Opened in 1879, it has operated continually since, save for a short break for the First World War. The short and steeply-inclined branch originally carried both passenger traffic from nearby Stourbridge Junction to the terminus at Stourbridge Town and freight to Stourbridge Basin.
Although the branch line was originally double-tracked, after 1935 the two tracks were worked as two parallel single lines, with the non-passenger track used for freight workings beyond the station over a bridge across Foster Street (a bridge rebuilt in 1957 then subsequently demolished in 1967) towards the Stourbridge Basin. The station and branch were listed for closure under the Beeching Axe, but were later delisted in 1965.
The 1879 Stourbridge Town station survived mostly intact until February 1979 when it was demolished and the branch cut back by 70 yards, leaving room for a bus station.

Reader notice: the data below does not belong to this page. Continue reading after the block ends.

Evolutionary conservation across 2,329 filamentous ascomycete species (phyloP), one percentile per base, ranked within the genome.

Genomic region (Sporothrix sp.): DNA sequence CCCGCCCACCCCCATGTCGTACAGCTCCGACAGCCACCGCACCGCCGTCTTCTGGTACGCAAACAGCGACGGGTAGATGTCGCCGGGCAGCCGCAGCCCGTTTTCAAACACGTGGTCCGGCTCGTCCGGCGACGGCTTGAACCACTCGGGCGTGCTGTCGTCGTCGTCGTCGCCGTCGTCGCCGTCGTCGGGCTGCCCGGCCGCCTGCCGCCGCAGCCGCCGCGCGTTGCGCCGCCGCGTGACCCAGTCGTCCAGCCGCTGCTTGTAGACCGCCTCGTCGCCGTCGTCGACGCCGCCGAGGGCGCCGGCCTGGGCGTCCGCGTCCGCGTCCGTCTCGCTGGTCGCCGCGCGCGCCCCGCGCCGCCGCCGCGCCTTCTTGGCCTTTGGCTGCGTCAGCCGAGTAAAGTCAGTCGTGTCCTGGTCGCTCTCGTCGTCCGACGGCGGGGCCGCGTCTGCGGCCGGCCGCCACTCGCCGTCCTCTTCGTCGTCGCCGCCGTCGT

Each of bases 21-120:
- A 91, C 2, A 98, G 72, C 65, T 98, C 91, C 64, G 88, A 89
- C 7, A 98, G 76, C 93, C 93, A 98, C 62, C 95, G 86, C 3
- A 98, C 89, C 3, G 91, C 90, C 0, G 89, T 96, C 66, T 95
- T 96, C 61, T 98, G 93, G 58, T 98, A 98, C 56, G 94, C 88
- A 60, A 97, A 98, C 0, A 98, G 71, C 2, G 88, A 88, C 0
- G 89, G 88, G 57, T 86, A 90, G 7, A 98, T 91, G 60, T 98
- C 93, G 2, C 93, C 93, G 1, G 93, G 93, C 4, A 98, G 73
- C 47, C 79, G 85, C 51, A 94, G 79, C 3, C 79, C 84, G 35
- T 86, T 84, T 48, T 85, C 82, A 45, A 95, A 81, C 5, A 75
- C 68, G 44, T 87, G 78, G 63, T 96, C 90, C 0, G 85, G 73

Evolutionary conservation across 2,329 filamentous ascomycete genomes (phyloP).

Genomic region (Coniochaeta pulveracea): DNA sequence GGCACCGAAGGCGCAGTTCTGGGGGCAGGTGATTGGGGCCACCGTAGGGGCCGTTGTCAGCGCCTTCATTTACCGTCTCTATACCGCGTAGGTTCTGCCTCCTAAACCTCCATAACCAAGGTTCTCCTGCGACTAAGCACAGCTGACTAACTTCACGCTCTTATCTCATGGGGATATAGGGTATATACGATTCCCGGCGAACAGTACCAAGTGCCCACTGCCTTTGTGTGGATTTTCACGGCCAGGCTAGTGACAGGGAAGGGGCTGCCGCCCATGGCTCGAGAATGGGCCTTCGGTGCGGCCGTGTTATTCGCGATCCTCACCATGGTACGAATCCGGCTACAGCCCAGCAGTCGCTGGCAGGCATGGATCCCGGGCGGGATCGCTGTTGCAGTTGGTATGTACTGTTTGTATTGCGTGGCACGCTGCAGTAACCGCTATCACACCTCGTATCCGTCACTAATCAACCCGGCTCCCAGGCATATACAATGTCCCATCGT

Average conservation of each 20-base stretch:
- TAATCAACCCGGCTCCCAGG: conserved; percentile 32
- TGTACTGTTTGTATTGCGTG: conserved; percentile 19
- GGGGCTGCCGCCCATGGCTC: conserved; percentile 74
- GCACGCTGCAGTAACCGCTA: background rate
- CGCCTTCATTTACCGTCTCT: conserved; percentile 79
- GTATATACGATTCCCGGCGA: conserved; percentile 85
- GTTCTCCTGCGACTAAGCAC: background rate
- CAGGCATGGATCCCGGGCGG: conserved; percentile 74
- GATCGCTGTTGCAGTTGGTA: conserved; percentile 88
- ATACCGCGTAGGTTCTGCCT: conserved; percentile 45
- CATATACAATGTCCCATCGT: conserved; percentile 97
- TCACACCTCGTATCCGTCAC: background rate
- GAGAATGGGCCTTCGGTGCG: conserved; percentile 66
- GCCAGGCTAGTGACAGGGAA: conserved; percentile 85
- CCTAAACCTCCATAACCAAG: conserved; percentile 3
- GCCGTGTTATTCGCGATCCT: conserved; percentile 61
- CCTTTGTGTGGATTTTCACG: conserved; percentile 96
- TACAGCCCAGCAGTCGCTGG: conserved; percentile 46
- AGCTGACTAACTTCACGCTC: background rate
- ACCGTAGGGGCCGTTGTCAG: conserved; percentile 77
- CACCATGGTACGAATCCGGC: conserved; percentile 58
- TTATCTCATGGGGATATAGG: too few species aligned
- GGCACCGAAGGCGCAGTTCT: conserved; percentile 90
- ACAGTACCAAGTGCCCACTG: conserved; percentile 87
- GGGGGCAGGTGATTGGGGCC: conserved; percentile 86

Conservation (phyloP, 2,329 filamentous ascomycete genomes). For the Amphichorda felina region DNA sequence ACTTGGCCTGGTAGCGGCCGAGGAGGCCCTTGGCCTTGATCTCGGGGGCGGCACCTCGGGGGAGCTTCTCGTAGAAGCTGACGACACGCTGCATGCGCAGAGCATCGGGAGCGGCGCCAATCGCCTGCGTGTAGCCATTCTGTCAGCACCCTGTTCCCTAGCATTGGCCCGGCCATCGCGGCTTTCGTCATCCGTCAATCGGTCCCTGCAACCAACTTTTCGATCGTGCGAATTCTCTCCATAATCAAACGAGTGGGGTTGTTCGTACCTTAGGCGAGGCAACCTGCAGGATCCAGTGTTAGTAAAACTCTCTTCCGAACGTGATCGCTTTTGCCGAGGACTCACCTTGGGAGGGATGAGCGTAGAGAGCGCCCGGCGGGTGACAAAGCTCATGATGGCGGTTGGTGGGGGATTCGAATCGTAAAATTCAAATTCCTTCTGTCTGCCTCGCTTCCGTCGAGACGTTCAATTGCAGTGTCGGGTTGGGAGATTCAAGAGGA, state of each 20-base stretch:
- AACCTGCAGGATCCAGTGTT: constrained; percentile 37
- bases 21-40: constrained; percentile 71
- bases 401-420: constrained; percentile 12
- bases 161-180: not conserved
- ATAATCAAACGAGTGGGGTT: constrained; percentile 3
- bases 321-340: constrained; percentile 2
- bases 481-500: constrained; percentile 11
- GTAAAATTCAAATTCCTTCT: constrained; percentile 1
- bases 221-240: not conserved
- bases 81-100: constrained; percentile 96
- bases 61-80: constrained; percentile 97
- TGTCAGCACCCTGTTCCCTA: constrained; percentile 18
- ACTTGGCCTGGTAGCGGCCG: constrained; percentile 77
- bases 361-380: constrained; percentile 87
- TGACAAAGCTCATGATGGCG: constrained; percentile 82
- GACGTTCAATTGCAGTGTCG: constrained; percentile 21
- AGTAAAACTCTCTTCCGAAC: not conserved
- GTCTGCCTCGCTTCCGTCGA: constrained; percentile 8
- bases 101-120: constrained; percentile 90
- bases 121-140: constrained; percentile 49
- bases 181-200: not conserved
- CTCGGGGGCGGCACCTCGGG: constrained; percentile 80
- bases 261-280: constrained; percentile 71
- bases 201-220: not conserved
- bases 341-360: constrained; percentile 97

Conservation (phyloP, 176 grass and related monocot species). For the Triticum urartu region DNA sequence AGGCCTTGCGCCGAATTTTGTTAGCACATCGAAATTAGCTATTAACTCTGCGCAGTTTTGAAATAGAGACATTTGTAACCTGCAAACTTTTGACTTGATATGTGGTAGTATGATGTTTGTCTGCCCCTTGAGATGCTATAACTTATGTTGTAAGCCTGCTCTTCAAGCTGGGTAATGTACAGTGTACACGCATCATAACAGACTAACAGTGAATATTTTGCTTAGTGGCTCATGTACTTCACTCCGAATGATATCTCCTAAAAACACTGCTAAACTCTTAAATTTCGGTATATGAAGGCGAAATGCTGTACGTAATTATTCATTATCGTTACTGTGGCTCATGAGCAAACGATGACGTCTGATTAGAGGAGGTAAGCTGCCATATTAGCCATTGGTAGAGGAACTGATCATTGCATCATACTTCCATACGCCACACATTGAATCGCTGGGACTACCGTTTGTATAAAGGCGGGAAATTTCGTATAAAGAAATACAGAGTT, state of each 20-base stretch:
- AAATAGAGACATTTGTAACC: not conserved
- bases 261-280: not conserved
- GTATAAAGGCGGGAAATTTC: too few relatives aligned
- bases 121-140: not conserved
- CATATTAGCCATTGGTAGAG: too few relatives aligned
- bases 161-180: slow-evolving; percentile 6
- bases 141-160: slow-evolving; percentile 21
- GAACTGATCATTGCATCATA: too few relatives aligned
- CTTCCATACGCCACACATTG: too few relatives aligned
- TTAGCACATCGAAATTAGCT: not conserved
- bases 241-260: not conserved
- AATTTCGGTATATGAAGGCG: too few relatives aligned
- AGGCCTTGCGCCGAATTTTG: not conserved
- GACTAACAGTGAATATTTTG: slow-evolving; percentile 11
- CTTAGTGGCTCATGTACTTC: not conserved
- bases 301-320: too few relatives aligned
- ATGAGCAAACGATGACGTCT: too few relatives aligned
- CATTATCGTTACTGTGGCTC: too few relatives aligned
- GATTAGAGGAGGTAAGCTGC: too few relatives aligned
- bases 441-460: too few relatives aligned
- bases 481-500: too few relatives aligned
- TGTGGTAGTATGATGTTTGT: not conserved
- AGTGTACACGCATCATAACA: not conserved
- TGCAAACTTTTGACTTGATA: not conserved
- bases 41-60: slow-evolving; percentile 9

The line was controlled by traditional semaphore signals until at least 1990, later than the adjacent main line. However, the line is currently not subject to signalling.
The line has been used several times as the test route for new types of small rail transport. The Great Western Railway used both autotrains and one of the early railcars on this route, and in December 2005 the route began being used to test the Parry People Mover, a highly energy-efficient railcar, to provide the Sunday service. The experiment has been sufficiently successful to the extent that the Sunday service in June 2006 was included in both the Network Rail printed timetables and Internet site. Provision was included in the West Midlands refranchising documents published in June 2006 for People Mover to be considered as an option, and the winning bidder (London Midland) have indicated (June 2007) that they intend to proceed with this.
Although the line has been threatened with closure several times in the past, People Mover have suggested that should their railcar prove a success, their service could be further extended into Stourbridge town centre as a light rail system.
The train operates four times per hour over the line, with a journey time of between two to three minutes.